Serve smaller plates and turn the TV off during meal times: simple changes to the way we consume food can have a positive effect on how much we eat, say Prof Charles Spence and chef Jozef Youssef.
The following should not be considered as dietary tips – more a list of reflections on how you can reduce calorie intake and potentially eat healthier based on current and ongoing research in the emerging scientific field of “gastrophysics” – a combination of gastronomy and psychophysics.
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Using smaller crockery tends to trick our brains into believing we are eating more, a psychological phenomenon that can best be illustrated by taking a look at the Delboeuf optical illusion.
If you put two identical portions of food on a big plate and a small plate, the portion on the bigger plate will look smaller, and vice versa: our brains can’t help but be fooled by this effect, even when we know they are the same.
We consume as much as 30% more when we’re engaged in other activities, such as watching television.
Many people don’t even use their dining space at home, preferring to eat in front of the TV or looking at phones. Messaging and checking social media are ways to ensure you’re not focused on the food you are eating; which results in a reduced sense of satiety and overeating.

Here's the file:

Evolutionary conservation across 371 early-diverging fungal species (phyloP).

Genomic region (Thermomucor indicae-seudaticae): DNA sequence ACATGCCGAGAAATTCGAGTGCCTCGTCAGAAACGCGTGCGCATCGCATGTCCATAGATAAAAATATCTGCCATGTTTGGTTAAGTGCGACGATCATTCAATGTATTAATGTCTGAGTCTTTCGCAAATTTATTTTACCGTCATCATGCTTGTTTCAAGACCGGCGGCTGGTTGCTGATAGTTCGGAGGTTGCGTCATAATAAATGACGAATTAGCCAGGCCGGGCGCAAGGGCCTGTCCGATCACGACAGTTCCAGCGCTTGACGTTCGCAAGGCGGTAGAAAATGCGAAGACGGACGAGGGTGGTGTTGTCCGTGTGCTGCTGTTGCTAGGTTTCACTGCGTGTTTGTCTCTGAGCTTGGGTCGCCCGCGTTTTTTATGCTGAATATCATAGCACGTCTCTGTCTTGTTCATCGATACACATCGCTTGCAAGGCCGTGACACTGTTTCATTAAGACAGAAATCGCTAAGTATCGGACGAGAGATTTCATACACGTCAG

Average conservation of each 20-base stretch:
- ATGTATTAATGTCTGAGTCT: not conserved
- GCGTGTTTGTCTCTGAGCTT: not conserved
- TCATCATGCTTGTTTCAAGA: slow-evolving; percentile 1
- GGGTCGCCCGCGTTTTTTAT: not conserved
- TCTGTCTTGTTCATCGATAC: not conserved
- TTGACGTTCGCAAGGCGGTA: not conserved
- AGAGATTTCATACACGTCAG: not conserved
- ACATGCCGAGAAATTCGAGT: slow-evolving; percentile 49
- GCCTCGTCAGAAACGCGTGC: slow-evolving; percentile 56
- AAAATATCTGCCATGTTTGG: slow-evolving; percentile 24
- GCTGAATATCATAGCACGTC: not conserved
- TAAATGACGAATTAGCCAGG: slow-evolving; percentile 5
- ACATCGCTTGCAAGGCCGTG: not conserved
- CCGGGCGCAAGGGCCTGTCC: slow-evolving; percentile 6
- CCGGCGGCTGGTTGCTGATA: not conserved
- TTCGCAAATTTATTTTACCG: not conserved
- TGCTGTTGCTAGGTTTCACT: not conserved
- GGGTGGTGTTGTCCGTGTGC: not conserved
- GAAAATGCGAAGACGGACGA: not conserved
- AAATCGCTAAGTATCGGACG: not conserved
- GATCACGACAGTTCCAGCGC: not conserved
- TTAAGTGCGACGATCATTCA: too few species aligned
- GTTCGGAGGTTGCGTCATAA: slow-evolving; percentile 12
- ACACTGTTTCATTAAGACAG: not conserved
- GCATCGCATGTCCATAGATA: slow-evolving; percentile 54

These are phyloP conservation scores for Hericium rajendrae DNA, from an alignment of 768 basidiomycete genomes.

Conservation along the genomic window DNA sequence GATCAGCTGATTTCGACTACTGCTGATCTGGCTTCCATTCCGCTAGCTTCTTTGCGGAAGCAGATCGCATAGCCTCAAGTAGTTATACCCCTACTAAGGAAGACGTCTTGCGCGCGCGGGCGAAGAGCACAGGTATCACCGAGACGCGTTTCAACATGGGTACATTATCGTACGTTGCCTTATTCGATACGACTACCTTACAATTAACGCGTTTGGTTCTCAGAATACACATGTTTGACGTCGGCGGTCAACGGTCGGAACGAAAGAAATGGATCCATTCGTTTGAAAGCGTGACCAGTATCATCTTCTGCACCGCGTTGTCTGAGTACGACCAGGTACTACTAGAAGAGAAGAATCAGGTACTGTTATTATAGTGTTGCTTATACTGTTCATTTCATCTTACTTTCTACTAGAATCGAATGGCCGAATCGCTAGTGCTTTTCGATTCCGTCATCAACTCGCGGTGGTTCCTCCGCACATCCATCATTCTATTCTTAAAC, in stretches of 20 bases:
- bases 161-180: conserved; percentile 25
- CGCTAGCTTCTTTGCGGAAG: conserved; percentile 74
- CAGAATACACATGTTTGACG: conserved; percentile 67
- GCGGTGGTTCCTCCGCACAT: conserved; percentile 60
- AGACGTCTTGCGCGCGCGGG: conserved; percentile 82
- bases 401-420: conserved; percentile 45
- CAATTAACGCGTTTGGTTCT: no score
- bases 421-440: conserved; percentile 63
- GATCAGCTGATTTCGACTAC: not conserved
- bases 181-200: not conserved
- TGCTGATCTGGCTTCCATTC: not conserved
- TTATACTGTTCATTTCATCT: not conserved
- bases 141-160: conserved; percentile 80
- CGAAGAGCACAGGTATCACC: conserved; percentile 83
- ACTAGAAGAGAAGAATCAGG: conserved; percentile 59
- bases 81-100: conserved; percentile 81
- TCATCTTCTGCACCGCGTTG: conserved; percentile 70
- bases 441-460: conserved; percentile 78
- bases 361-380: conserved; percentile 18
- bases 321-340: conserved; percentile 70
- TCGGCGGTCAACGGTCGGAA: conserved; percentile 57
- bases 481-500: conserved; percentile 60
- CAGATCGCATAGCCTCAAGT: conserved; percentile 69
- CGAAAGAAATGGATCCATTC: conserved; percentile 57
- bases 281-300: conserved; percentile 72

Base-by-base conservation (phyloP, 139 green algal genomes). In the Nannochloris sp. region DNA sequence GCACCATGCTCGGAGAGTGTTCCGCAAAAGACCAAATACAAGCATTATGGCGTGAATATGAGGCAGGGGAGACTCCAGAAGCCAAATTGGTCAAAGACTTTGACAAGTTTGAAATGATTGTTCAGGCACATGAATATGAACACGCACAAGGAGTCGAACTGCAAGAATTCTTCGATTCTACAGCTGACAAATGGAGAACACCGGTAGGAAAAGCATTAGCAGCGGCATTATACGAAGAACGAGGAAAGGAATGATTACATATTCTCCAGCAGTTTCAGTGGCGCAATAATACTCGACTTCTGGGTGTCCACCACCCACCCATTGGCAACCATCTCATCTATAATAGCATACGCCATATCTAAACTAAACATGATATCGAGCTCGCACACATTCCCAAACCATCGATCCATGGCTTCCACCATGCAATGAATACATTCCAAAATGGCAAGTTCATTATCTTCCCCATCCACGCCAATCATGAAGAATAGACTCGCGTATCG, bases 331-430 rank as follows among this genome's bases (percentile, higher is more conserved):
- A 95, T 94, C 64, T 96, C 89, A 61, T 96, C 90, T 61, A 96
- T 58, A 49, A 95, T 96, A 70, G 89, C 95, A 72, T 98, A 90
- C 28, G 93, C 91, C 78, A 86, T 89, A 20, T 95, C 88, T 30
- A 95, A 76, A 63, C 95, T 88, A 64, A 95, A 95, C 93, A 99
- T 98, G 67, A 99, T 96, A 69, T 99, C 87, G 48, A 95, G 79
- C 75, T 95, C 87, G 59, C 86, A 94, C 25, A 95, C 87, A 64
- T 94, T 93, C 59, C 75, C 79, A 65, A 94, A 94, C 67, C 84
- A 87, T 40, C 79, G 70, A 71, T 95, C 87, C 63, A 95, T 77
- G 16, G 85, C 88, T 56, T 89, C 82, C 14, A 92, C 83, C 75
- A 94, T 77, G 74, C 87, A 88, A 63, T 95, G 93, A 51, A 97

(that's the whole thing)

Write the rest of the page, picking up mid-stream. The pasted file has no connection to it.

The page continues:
It’s interesting to note that we consume fewer calories when eating apples than we do with apple puree, and fewer calories with apple puree than apple juice because we get more sensation information from the puree than the juice, more still from the actual apple. In other words, our brains use the amount of sensation we receive from texture as one of the cues to tell us when to stop eating.
- How to trick your brain into healthy eating | July 2016
- Mechanisms of the portion size effect. What is known and where do we go from here? | November 2014
- Top 10 Reasons Why You’re Not Losing Weight | December 2016
- 10 Mind Tricks to Fool Yourself Into Eating Less | December 2014
Eat Good, Feel Good!
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